Ms Dalhage: The purpose of our guidelines are to make it easier to comply with the internal policy from 2019, stating that DIGG should consider OSS as a first choice, and that the code developed by the government agency should be published under an open source licence.
DIGG's guidelines–like the policy–are primarily aimed at internal users but in working with the guidelines we involved other government agencies and municipalities in our process, to create a discussion when it comes to the choice of OSS licences.
Since we published the guidelines, we have gotten positive feedback from both public administrations who have expressed intentions to use the guidelines in their organisations and private sector as well as civic tech actors who welcome our ambition.
What we can also conclude is that, even if guidelines are important, they are still not enough. There is a need to talk about more about purpose and culture, and to remove the feeling of uncertainty. What has been requested is more hands-on support, templates and practical tips. We have a lot of people and a lot of different levels of expertise in different subjects, and in a true open source spirit we can help each other.
OSOR: You have a forum for gathering feedback from the general public. Can you tell us how this works and what the value is for you? Can public administrations also use this forum to talk to each other about the software they're using?
Ms Dalhage: DIGG hosts an online forum on the Swedish national Dataportal which is open to everyone. Our vision is that the Community becomes a national hub for public discussions on public APIs, (open-) data and open source. A place were different initiatives and communities meet.
Public administrations have started to use the forum for information and knowledge sharing and to have public discussions with those using their digital resources. Since the forum was launched in November 2020 it has had over 70,000 unique visitors, but not all visitors have an account.
We do not want to differentiate between users when it comes to general discussions. It should not matter if it is a developer from a private company or a colleague from a public administration who is asking a questions or debating on how we can work smarter.
One example on value is the creation of the Swedish open source catalogue offentligkod.se. In 2021, Swedish public sector organisations, through the Network Open Source and Data (NOSAD), started sharing which open source software they are using with the purpose to help other public administration entities choose an open alternative to proprietary software. Combining offentligkod.se with OSS discussions in the community creates awareness and a positive trajectory towards open alternatives and interoperability.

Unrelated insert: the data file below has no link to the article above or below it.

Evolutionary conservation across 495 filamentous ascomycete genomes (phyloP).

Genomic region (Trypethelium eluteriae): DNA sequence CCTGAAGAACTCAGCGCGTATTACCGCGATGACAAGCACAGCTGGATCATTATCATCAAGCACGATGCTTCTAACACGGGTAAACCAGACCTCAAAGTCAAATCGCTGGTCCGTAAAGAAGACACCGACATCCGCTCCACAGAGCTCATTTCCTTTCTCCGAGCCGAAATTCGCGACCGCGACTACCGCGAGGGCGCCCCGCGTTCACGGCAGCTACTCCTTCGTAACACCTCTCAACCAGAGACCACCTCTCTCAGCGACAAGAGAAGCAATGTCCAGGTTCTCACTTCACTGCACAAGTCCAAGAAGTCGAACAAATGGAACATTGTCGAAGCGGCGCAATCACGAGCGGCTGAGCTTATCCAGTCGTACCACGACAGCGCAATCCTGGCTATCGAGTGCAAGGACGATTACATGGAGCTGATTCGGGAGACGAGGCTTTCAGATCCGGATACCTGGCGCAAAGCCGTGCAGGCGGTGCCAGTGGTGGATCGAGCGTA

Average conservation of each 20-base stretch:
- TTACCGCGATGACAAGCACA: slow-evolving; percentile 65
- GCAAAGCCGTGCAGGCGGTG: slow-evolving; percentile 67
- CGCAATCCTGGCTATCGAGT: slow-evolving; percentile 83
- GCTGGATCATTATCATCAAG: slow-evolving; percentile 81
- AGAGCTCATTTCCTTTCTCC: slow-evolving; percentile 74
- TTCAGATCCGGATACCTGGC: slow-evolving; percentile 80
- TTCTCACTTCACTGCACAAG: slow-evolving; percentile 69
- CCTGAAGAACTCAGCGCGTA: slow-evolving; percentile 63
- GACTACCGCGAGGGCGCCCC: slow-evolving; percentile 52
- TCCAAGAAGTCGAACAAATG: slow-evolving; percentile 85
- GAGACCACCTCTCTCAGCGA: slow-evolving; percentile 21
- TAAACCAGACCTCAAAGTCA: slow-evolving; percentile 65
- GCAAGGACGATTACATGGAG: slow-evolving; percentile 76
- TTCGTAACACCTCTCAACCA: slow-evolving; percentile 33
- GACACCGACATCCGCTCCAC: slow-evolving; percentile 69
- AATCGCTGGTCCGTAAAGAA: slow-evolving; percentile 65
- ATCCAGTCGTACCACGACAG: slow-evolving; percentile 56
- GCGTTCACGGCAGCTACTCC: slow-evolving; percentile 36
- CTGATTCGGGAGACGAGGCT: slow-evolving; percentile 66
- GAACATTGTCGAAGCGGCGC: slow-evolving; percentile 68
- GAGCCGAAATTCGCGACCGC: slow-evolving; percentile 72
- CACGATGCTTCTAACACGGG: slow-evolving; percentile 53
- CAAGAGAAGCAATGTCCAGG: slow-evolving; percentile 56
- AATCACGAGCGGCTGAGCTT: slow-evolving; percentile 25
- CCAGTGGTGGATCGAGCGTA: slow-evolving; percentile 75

OSOR: At the 2 December workshop you said that for data to be open, the software for using that data must be free / open source so that everyone has real access to the open data. For which tasks do you think it is most important to use free / open source software?
Ms Dalhage: For all situations where we want our data to be portable and interoperable. Definitely for computing, AI and infrastructure, but also for case management like eArchiving, OSS is very important. We want to be able to access our information even after 20 years without having to keep old legacy systems alive. Since we are talking about interoperability, I just want to clarify that open standards are the means for interoperability and the guarantor for an open standard is an OSS implementation.
OSOR: Procurement of free / open source is different in some ways to closed software. What's your experience?
Ms Dalhage: A great advantage with open source is that you do not have to procure the open source software itself, but can download it, try out and evaluate if it is suitable for your purposes. There is an old Swedish saying ”Don’t buy the pig in the sack”, which means don’t buy anything unseen, definitely not a critical investment.
Even if we do not have to procure OSS, most organisations need to procure implementation, modification and support. But since requirements on OSS still is rare, organisations tends to feel uncertainties in how to administrate a procurement with OSS. It feels banal to say that the solution is creating awareness and sharing experiences, but this is exactly what is needed, because it is mostly procedural and not a legal challenge.
What we have done in Sweden on the subject of awareness is knowledge sharing though networking.
Another way of spreading awareness is through collaboration. A successful example is how public sector organisations worked together on investigating appropriate and legal suitable digital collaboration platforms for the public sector. By setting this up as a joint project including a reference group of 121 public organisation we have gained a much better understanding on requirements and prerequisites.
Ms Dalhage, thanks for sharing this with us!